These bags do roll around.  If you are in a train, they roll away from you, if you’re in the bus connecting around the airport, they are unreliable.  I figured to myself that there must be a bag that has brakes.  In the meantime, I had dusted off my Briggs and Riley bag and much to my bags surprise I gave it a second chance.  Yeah my arm is hurting me a little more but the danger of uncontrolled roll with the four-wheeler is not there.

So I did some research. The only bag that I could find that had the potential to not move in its standing position with spinner wheels is the unbelievably overpriced Rimowa luggage.  When I say overpriced, I mean the 21-inch multi-wheel bag is a cool $850.  Yes, I know that this provides “a sublime fusion of fashion and lightweight durability” plus apparently it has “intelligent interior design to make it an indispensable travel companion.” But the key feature here is that it has protective feet to guarantee that the suitcase will stay in place when you prop it up right.  No hit and run problems!

My only question is that when I buy a car with four-wheel drive, frankly it has brakes just like the two-wheel models.

Usually there is not an extra surcharge for brakes; it’s just part of the deal.

So why is it that for the added brakes and to look maybe like a movie star, I have to spend $850 on a piece of baggage that really has little interest for me beyond storage capability and ease of movement through an airport?  Just a question desperately looking for answers and remembering with horror the incident in the Tel Aviv airport when my four-wheel vehicle went out of control on the jet way.

TSA Woes

Pietro Place TSA Peter Jones

The news on the street is that summer is going to be a lot of fun when you are traveling around US airports. More fun than ever before actually and here’s the reason.

TSA have reduced their staff by 2,000 people.

So, those long lines that we already encounter are getting longer and longer.  Tempers will get testy and maybe the smiles on the TSA team will start to turn upside down.

So, what’s the deal?  In these tense days of super sensitivity on issues like security and safety, why cut back?  It seems that TSA thought that there would be such a massive uptake in the TSA Precheck approval applications, that they could save some resources for something else.  TSA approval is $85, so it seems that they saw an opportunity for revenue.  It is as simple, though, as putting in an application and scheduling an appointment.  If you already have Global Entry, you are automatically considered as part of TSA Precheck.  It means that you don’t have to remove clothing when going through a screening, nor remove your toiletries.  It’s a massive time saver because they have a line expedited especially for you.

So, what’s the problem?

People are just not signing up for it whether it’s a privacy issue, general laziness, the price, or just a lack of knowledge that it actually exists.

But now they are paying for…or rather we are paying for it if we don’t have TSA precheck.  My advice if you are traveling domestically this summer is to get with the program.  It’s one of the few things in life that is worth the price!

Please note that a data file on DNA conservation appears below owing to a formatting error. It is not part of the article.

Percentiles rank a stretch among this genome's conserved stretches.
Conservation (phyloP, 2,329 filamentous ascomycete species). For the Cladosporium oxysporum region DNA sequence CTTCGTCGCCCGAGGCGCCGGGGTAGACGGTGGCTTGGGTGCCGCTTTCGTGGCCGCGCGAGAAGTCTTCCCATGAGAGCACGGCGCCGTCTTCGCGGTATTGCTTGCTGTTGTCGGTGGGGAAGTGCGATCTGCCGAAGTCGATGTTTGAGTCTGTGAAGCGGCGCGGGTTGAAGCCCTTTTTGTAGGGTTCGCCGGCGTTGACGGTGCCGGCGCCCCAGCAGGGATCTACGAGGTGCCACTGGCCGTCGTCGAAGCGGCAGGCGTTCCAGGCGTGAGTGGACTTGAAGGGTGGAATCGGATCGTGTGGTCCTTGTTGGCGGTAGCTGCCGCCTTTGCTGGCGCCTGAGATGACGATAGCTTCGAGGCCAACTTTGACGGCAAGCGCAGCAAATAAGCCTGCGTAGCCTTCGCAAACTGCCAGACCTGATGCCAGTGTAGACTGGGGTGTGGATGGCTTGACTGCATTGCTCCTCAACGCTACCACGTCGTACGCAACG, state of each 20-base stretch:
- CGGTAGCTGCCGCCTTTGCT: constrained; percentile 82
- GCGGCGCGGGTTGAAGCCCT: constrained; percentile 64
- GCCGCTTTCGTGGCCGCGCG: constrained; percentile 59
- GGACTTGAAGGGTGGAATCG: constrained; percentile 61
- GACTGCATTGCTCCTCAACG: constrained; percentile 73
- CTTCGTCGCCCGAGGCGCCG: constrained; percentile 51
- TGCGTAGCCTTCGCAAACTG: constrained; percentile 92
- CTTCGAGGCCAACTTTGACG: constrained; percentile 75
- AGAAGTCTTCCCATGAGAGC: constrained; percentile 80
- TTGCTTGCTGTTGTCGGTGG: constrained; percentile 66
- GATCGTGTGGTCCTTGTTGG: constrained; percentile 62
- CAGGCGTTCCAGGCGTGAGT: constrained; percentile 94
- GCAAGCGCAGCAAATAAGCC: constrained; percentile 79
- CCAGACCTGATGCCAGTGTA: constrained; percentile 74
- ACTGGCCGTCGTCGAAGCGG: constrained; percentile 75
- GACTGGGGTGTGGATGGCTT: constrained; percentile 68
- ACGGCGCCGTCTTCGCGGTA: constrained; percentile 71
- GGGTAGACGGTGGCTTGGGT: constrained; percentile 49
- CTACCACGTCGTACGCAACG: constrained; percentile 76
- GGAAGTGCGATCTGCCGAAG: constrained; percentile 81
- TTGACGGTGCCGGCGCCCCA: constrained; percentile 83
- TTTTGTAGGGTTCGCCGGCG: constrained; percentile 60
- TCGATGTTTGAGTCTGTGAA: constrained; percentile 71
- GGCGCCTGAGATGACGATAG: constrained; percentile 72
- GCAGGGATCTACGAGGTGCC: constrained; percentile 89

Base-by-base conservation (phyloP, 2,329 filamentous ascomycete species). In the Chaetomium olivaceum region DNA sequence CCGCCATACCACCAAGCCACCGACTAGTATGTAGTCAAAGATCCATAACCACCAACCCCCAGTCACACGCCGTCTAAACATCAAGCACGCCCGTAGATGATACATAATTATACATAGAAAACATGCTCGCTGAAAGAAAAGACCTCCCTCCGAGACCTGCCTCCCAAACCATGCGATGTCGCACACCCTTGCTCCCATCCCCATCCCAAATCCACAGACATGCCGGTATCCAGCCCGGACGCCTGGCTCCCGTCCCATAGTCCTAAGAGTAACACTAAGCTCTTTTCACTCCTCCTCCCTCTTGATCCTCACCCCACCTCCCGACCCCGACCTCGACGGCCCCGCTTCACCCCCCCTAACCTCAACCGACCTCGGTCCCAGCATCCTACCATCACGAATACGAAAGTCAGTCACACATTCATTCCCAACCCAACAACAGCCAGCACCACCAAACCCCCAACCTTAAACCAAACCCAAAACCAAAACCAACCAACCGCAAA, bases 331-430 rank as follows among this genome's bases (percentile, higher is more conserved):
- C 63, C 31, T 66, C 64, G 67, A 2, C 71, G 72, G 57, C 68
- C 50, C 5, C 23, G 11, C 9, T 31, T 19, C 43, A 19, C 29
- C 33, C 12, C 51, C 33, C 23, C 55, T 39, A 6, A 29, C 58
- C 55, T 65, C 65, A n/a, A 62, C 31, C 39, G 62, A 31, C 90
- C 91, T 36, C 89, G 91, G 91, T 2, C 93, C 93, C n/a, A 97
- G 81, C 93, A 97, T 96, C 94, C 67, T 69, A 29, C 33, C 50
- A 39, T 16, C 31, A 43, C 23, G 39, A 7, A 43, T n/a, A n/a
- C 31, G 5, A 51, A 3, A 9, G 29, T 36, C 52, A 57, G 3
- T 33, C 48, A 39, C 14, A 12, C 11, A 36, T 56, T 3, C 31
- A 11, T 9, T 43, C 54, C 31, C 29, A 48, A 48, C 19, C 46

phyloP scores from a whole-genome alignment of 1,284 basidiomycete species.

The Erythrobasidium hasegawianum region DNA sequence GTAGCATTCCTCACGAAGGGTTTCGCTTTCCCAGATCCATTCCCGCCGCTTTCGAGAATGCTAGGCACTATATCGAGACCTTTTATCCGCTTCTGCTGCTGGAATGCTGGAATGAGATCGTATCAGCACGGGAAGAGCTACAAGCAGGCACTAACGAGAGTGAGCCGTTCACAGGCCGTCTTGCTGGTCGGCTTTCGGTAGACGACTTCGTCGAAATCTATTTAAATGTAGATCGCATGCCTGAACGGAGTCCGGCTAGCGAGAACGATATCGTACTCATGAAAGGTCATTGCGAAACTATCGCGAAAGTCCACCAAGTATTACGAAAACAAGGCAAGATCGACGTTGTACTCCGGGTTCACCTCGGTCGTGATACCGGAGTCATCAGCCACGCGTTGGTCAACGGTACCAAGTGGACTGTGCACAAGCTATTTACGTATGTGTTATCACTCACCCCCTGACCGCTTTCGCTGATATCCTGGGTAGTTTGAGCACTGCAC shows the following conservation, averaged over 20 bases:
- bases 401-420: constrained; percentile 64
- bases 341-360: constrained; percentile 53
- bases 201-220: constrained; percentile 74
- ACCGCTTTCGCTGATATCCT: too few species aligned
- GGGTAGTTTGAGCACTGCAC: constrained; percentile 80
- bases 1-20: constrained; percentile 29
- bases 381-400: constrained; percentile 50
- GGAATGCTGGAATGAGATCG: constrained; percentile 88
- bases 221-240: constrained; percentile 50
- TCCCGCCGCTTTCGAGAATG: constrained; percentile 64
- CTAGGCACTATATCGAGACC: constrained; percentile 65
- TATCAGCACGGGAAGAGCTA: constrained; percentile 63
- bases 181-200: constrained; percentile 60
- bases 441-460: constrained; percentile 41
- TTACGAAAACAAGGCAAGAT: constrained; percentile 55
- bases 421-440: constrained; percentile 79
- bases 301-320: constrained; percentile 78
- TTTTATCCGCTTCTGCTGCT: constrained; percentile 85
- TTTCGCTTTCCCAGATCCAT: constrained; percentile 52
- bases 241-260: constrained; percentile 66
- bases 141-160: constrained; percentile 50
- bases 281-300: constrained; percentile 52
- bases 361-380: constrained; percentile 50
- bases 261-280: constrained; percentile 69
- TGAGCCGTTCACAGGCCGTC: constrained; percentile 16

Images courtesy of http://blog.tsa.gov/2016/01/tsa-2015-year-in-review.html and https://www.myheritage.org/news/more-passengers-are-flying-tsa-free-and-thats-a-good-thing/

Distrito Federal Pietro Place Peter Jones

The 9AM Flight to Mexico City

Great news for Bostonians. AeroMexico has begun a nonstop flight to Mexico City four times per week.

With departures at a very civilized hour, New Englanders can escape the frigid temperatures and within six hours are in Mexico’s capital.  Formerly known solely as Distrito Federal (Mexico D.F.), the entire sprawl including the D.F. is officially called Mexico City although it is still quite trendy to say D.F.  Of course that’s what I’ve been calling it all the time.

AeroMexico has elected to leave its super Boeing 737-800 airplane on the JFK route and instead offers a pretty old and tired product to Bostonians.  I was in First class, if you can call it that.  The ticket was not that expensive…and it showed.  By the time that the disinterested flight attendant had reached the third row of first class seats, the hot meal was not available.  So it was all down to a yoghurt, soggy croissants and dreary fruit with cornflakes!  God knows what was going on behind in the economy seats but I bet sensible people in the back had stocked up before the flight.  I foolishly thought there would be something awful, but passable, and made an Airplane 101 mistake. It’s a simple rule of thumb really and I preach it all of the time.  But goddamnit I forgot!  Never, under any circumstances, eat the food on an airplane unless you are so desperately hungry that you would contemplate eating an old sock.

The video situation was no better. There were countless reruns of old TV shows that had long left our orbit to be sent to some other part of the world for regurgitation (including AeroMexico!).  But I jest as I was so happy to have a nonstop at my disposal on my doorstep to one of my favorite destinations.  I’ll take a bad seat, a tired meal, and a very disinterested flight attendant over many, many connections any day.